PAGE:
Coherent correlation imaging tracks fluctuations on the nanoscale
Using a new image reconstruction technique, physicists in Germany and the US have made clear and detailed movies of nanoscale fluctuations in a magnetic material. To capture these features, a team led by Christopher Klose at the Max Born Institute, Berlin, used an advanced algorithm to identify correlations in the spatial patterns in multiple X-ray images.
Fluctuations and phase transitions are a near-universal features of matter and X-ray and electron imaging techniques can be used to observe these phenomena on the nanoscale. However, these methods have an inherent trade-off between high spatial resolution and high temporal resolution – the latter being needed to track the dynamics of fluctuations and phase transitions.
While both temporal and spatial resolution can be improved by boosting illumination, intense beams of X-rays and electrons can damage delicate features in a sample.
To overcome this limitation, Klose’s team has developed a technique called coherent correlation imaging (CCI). Their approach relies on the fact that nanoscale fluctuations are not entirely random, but instead display distinctive spatial patterns.
CCI first involves taking thousands of snapshots of samples in quick succession, using relatively low levels of illumination. While these snapshots appear to be mostly indistinct from each other, the researchers found they contain enough information to categorise each image using a hierarchical clustering algorithm. This sorts the images into groups with spatial patterns that display clear correlations. By combining the images in each group, the team was able to reconstruct clear images of the patterns in samples.
To demonstrate their approach, Klose and colleagues used CCI and X-rays to image fluctuations in a thin-film ferromagnet. This material is widely used in modern hard drives, where information is encoded into magnetic domains. These are nanoscale regions in which the magnetization can either point in one of two opposing directions. These domains are known to be highly stable at room temperature, with little information lost due to fluctuations. So far, however, researchers have not been able to confirm this stability directly by imaging the material.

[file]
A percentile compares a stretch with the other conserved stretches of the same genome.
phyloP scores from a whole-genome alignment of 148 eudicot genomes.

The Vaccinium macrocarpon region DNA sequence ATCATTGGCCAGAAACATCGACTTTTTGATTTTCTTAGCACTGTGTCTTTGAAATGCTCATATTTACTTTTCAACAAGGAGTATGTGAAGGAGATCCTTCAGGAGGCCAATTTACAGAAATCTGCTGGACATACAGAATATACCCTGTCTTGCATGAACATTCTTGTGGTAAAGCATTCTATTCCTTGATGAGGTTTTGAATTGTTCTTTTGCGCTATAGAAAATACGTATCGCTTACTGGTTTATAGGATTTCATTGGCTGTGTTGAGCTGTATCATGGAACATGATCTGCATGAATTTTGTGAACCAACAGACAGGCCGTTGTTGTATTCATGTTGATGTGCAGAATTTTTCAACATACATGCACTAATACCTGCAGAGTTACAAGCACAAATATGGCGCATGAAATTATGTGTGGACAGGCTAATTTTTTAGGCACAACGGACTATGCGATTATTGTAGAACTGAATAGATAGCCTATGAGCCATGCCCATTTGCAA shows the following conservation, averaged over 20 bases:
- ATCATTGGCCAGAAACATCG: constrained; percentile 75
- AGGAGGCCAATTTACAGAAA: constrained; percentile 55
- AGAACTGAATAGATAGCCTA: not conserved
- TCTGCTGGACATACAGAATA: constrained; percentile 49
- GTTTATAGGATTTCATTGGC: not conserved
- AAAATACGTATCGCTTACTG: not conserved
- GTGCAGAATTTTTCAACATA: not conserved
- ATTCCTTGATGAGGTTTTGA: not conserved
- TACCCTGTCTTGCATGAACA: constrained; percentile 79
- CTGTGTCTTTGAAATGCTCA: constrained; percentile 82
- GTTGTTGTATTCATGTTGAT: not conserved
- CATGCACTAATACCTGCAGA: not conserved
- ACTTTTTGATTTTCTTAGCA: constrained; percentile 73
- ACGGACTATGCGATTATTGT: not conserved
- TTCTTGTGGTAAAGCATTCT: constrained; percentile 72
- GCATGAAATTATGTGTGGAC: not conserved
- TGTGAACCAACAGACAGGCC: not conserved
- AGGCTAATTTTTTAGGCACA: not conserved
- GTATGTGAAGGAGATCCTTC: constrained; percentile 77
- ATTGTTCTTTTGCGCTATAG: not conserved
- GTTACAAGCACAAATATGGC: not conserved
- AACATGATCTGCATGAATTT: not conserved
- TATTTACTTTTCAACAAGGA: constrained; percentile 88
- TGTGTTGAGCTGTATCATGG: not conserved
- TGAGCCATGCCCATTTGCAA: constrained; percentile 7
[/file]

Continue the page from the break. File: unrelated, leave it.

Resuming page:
Klose’s team used CCI to test the ferromagnet’s stability at 37 °C, which is above room temperature. Far from remaining static, the algorithm identified transitions between 30 distinct domain states in the film. By assessing the similarity between these states, the researchers also determined the order in which the transitions occurred. This allowed Klose and colleagues to construct clear, detailed movies of the fluctuations.
Through further improvements, CCI could soon enable researchers to answer fundamental questions surrounding the nature of phase transitions in advanced materials including high-temperature superconductors. Klose and colleagues now hope to extend their technique to electron microscopy – allowing them to reconstruct images on even smaller scales.
The technique is described in Nature.
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